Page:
Good Times Still Rolling At Longstanding Soap Lake Rink
If you live in North Central Washington and are looking to get your skate on - roller, that is - you might think it's necessary to roll the wheels of your car to the Westside to get your fix...but actually, you don't have to roll too far at all!
Thanks to new owners Robert and Margy Rice, the good times are rolling once again in Soap Lake at the all-new Neon Skateway.
The roller rink, which is located at 48 Moses Lake Avenue Northwest, isn't exactly new, however. The building actually dates back to 1952, when William Patrick built it with the help of the Army Corps of Engineers. And legend has it that shortly after its construction, Patrick had the rink inspected by an engineer from the University of Washington who said a locomotive engine could easily be suspended from the beams of its ceiling without bending a single one. Talk about not building them like they used to! No wonder its stood the test of time so well and is still going strong after over seventy years!
Patrick operated the facility as a skating rink until sometime around the mid-1960s, when it was turned into a dance hall called "Granny's Pad", where notable acts of the day like Paul Revere & The Raiders entertained patrons.
After the wooden planks of its floors had switched from hosting roller skates to dancing shoes, the rink closed down in the early 1970s and was used as a storage facility for several years.
Then, in 1977, Delbert and Elberta Kuehnel of Bellingham purchased the rink and reopened it for its originally-intended purpose.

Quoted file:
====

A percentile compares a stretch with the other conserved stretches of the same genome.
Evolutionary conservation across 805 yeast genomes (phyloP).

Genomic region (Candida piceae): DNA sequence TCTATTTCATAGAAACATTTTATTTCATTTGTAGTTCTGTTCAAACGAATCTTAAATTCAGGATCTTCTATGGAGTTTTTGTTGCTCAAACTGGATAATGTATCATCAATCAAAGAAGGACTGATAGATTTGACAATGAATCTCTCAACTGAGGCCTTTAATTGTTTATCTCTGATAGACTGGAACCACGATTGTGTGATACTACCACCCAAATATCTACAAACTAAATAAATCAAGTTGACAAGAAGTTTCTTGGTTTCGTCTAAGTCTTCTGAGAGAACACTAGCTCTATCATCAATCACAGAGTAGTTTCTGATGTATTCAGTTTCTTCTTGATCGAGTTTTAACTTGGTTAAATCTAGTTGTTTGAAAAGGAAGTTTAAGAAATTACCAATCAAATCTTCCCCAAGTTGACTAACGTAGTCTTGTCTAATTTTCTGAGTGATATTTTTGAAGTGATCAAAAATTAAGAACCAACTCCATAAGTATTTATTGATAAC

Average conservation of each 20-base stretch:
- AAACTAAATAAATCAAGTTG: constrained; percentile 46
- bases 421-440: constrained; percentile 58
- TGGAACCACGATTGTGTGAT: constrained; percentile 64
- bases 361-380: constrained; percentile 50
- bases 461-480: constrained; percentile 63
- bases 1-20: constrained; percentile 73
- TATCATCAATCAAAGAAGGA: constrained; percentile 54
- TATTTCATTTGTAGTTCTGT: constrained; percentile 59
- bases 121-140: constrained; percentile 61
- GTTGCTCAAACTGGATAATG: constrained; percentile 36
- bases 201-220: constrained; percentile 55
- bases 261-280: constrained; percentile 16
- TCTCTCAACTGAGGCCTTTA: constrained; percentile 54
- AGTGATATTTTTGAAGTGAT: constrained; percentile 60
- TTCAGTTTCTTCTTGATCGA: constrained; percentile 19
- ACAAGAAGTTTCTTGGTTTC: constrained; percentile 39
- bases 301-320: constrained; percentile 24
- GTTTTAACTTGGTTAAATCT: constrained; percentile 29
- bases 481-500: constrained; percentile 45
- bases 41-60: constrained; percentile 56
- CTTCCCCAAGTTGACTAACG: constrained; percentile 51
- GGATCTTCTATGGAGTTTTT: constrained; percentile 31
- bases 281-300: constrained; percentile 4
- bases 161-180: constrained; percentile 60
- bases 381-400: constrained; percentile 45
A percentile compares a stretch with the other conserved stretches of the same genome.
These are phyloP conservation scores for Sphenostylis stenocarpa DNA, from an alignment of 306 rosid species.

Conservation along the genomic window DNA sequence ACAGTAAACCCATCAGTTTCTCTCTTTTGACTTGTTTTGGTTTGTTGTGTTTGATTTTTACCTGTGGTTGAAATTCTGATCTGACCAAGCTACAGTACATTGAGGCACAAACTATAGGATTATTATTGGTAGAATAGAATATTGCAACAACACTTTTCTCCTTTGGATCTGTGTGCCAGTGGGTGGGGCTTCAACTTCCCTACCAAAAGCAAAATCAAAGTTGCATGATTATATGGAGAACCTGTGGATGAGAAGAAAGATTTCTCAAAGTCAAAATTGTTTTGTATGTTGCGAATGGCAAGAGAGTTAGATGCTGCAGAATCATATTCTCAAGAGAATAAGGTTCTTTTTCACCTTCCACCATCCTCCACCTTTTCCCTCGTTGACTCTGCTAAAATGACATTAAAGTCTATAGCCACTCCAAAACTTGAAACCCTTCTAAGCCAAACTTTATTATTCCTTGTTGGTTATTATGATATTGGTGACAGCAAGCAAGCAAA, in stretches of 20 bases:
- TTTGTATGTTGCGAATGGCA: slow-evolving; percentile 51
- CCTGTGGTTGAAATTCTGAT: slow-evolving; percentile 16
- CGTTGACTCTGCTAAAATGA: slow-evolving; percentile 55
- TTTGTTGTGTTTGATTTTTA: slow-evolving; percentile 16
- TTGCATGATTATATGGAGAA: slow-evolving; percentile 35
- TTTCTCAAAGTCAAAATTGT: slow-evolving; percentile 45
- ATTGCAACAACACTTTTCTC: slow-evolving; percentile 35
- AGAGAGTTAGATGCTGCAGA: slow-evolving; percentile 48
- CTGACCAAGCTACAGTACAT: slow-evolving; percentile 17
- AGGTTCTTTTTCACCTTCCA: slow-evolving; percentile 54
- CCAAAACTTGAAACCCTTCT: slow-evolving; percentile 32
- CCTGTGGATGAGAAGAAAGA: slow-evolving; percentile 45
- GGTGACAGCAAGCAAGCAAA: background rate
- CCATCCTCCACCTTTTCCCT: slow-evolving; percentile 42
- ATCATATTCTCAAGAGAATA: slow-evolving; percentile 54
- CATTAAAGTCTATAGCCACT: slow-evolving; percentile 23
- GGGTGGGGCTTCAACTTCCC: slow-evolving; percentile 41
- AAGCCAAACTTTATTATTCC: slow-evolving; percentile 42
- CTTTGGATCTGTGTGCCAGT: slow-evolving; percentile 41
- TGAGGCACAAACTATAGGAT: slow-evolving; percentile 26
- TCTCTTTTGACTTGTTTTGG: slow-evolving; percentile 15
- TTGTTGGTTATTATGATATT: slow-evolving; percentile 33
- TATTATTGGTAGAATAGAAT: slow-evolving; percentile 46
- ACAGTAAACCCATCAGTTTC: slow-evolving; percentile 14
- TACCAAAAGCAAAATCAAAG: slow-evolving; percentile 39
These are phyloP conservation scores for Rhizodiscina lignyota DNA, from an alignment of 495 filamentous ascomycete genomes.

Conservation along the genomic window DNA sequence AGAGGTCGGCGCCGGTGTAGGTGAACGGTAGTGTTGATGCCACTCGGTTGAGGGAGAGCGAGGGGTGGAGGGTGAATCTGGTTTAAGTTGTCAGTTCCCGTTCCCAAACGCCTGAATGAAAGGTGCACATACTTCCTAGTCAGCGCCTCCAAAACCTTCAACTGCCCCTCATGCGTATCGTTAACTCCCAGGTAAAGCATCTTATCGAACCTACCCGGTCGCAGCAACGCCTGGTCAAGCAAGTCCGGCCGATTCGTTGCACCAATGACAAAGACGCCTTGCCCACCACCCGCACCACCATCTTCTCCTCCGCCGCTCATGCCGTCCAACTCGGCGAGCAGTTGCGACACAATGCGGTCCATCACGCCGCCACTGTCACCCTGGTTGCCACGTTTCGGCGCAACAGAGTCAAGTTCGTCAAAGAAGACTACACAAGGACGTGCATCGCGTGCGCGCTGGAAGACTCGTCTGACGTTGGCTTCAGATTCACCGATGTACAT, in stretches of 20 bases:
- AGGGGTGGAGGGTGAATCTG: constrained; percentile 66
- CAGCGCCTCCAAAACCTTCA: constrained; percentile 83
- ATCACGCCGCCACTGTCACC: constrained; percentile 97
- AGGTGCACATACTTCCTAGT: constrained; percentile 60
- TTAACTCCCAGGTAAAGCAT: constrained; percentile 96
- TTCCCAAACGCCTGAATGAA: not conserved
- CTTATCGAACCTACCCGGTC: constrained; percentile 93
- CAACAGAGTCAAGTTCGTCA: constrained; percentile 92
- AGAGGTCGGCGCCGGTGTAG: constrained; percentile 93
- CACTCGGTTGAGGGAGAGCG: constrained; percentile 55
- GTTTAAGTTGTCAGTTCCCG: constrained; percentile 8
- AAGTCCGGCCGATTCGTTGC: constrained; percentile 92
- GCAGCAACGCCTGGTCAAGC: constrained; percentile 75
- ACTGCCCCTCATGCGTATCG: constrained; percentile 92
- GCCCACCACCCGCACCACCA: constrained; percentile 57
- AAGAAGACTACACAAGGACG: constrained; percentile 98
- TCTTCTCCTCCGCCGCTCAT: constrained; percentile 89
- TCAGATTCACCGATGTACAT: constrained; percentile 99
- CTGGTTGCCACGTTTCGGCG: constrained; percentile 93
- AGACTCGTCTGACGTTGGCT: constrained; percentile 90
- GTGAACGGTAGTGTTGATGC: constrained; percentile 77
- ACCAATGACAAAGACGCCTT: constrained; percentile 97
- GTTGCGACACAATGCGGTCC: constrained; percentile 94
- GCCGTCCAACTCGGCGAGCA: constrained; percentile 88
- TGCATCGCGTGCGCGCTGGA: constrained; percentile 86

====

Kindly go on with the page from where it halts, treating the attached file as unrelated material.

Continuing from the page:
The Kuehnels named their phoenix on four wheels Lakeview Roller Skating Center, and the business was operated by their family members, Roland and Melinda Ratzesberger, for forty years before they retired in 2017.
The Ratzesberger's three children grew up at the rink and all worked there throughout their respective childhoods. Melinda says the money the family made running Lakeview helped put all three of her kids through college and made them quite popular to have as friends during their younger years.
The rink didn't sit idle for very long and was again purchased and re-opened shortly after the Ratzesbergers retired.
Now it's been passed down once again, with the Rices taking over earlier this year.
As Neon Skateway, the rink still features all of the classic fun that it always has for roller skaters, and also welcomes rollerbladers too.
In addition, the Skateway features an arcade with classic video games, an updated concessions stand, and even hosts roller derby and indoor pickle ball events. Roller skating lessons are also available for beginners and those who want to improve their skills.
Robert Rice says the rink has been quite busy since reopening on May 1, and he's excited for more people to roll in and check things out.
By the way, there are only sixteen roller rinks in all of Washington State, and only four are located east of the Cascades!
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Gallery Credit: Waylon Jordan